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Employment rate remains at 76.5%

The Office for National Statistics has released the latest employment figures for the three months between November 2019 and January 2020. The UK employment rate remains high at 76.5%; this is up 0.4% on the previous year and 0.3% on the previous quarter. The UK unemployment rate rose slightly from the previous quarter, up 0.2% to 3.9%. The figures were fairly similar compared to the previous year.

It is estimated that 32.99m people were in employment, up 271,000 on the previous year. This increase was driven by full-time workers (up 345,000 on the previous year), women in employment (up 262,000) and workers aged between 50 and 64 years (up 168,000). There was a decrease in the number of part-time workers (down 127,000).

An estimated 1.34m people were unemployed for November 2019 to January 2020. This is up 5,000 on the previous year.

The economic activity rate fell to a record low of 20.4%, down 0.3% on the previous year and down 0.4% on the previous quarter. For the three months for November 2019 to January 2020, there was an estimated 8.43m people aged 16 – 64 years that were deemed economically inactive.

Pawel Adrjan, UK economist at Indeed, commented, “There’s more than a touch of Alice in Wonderland about these jobs figures. They paint a broadly rosy, but now hopelessly outdated, picture of a labour market which is having to adapt to a completely new reality.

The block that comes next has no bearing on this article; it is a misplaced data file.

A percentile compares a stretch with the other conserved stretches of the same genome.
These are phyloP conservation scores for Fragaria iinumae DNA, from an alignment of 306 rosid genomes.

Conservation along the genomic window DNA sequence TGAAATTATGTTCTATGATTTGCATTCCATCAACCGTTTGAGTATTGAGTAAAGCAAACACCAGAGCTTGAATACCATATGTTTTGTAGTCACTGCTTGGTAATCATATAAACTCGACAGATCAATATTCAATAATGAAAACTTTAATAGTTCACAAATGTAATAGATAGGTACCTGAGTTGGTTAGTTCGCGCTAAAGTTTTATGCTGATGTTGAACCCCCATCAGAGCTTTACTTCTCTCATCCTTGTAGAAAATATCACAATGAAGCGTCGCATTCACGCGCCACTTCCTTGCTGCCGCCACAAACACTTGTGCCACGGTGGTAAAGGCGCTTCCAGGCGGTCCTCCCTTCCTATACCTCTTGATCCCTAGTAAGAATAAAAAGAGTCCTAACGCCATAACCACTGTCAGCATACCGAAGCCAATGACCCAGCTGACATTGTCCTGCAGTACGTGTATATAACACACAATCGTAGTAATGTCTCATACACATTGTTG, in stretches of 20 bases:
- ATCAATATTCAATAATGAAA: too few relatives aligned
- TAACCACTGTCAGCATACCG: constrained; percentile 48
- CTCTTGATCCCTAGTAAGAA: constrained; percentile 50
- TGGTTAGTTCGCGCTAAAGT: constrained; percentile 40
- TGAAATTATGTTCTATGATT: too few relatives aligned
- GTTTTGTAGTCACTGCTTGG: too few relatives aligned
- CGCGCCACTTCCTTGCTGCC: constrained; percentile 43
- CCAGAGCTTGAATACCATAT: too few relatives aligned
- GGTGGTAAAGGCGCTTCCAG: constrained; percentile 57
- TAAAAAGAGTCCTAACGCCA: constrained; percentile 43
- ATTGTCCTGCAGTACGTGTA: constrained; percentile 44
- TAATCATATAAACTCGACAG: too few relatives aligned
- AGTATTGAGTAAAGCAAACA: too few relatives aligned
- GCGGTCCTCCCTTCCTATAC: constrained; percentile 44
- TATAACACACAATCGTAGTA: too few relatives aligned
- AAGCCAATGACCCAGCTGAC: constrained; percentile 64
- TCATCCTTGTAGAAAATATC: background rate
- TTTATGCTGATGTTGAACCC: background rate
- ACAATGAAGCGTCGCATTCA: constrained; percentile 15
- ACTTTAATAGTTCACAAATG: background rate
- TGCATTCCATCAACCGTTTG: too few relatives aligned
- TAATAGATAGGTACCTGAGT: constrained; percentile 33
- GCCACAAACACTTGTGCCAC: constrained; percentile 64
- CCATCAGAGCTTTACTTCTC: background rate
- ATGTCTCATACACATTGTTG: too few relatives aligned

“January’s joint record high employment rate and the record low inactivity rate - two metrics which show a labour market in rude health - are now likely to be high water marks.

“But for all the fears of trouble ahead, businesses are still hiring, and the numbers of vacancies currently live on Indeed are broadly similar to where they were this time last year.

“Crucially the types of jobs employers are recruiting for have changed, as the economy adapts to the challenges imposed by the Coronavirus.

“Perhaps unsurprisingly there has been an unseasonal fall in vacancies in the hospitality and travel sectors - two areas most immediately impacted by the virus restrictions.

“Conversely there has been a surge in job postings for delivery drivers and warehouse workers - as retailers restructure their supply chains to take food and goods direct to the thousands of people now spending more time at home."

Tom Hadley, director of policy and campaigns at the Recruitment & Employment Confederation (REC), said, “With the coronavirus situation changing every day, it’s essential for businesses and government to be looking forward, rather than backwards at these obsolete figures. Four in five recruiters expect the outbreak to have an adverse impact on hiring in the short term, and we are likely to see the greatest impact in sectors like hospitality, retail and the creative industries. However, the health, social care and logistics sectors have been looking for even more staff in the past few weeks. Recruiters and temporary agency workers have a vital role to play if employers are to keep up with demand.

“We welcomed the emergency support for workers and businesses that was announced in last week’s Budget – but we need bigger, bolder action to protect good companies from cashflow problems that weren’t their fault. This means covering sick pay, deferring VAT and PAYE payments, and suspending the upcoming tax changes until normality resumes. This will help to keep people in their jobs and allow firms to start hiring again.

“In return, businesses must also take a proactive approach to both protecting their staff and preparing for a future where we will all have to be more flexible about the ways we work.”

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